The administration of drugs to the inner ear via the round window membrane is becoming more widely used for both clinical and experimental purposes. The actual drug levels achieved in different regions of the inner ear by this method have not been established. The present study has made use of simulations of solute movements in the cochlear fluids to describe the distribution of a marker solute in the guinea pig cochlear fluid spaces. Simulation parameters were derived from experimental measurements using a marker ion, trimethylphenylammonium (TMPA). The distribution of this ion in the cochlea was monitored without volume disturbance using TMPA-selective microelectrodes sealed into the first and second turns of scala tympani (ST). TMPA was applied to perilymph by irrigation of the intact round window membrane with 2 mM solution. At the end of a 90 min application period, TMPA in the first turn, 1.4 mm from the base of ST, reached an average concentration of 330 μM (standard deviation (S.D.) 147 μM, n=8). TMPA in the second turn, 7.5 mm from the base of ST reached a concentration of 15 μM (S.D. 33 μM, n=5). The measured time courses of TMPA concentration change were interpreted using the Washington University Cochlear Fluids Simulator (V 1.4), a public-domain program available on the internet at http://oto.wustl.edu/cochlea/. Simulations with parameters producing concentration time courses comparable to those measured were: (1) round window permeability: 1.9×10-8 cm/s; (2) ST clearance half-time: 60 min; (3) longitudinal perilymph flow rate: 4.4 nl/min, directed from base to apex. Solute concentrations in apical regions of the cochlea were found to be determined primarily by the rate at which the solute diffuses, balanced by the rate of clearance of the solute from perilymph. Longitudinal perilymph flow was not an important factor in solute distribution unless the bony otic capsule was perforated, which rapidly caused substantial changes to solute distribution. This study demonstrates the basic processes by which substances are distributed in the cochlea and provides a foundation to understand how other applied substances will be distributed in the ear.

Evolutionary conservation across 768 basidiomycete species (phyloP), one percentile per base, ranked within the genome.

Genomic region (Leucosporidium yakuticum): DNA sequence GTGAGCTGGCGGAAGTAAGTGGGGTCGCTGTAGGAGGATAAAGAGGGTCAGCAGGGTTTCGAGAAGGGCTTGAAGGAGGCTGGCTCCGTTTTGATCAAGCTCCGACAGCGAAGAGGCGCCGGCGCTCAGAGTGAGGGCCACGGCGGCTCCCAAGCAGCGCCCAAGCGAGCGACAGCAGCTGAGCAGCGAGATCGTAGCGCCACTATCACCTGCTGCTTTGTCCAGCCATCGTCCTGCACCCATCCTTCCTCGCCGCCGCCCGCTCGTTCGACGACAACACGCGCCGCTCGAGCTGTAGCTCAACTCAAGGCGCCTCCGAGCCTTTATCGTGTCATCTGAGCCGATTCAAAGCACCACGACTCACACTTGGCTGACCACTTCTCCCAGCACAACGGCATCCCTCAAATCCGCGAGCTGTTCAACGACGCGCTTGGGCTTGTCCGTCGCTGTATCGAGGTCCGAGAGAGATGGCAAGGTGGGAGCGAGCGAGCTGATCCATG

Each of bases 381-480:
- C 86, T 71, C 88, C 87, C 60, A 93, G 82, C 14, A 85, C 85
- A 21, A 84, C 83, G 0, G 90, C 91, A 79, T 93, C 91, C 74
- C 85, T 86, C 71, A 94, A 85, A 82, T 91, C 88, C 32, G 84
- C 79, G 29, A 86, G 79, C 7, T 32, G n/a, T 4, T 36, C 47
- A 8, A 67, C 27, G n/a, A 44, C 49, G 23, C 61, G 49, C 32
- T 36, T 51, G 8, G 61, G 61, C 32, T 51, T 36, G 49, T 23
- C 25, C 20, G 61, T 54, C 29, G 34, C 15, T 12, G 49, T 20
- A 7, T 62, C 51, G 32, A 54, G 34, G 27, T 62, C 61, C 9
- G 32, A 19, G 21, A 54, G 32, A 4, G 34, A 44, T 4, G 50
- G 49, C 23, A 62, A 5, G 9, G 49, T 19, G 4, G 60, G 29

- Round window membrane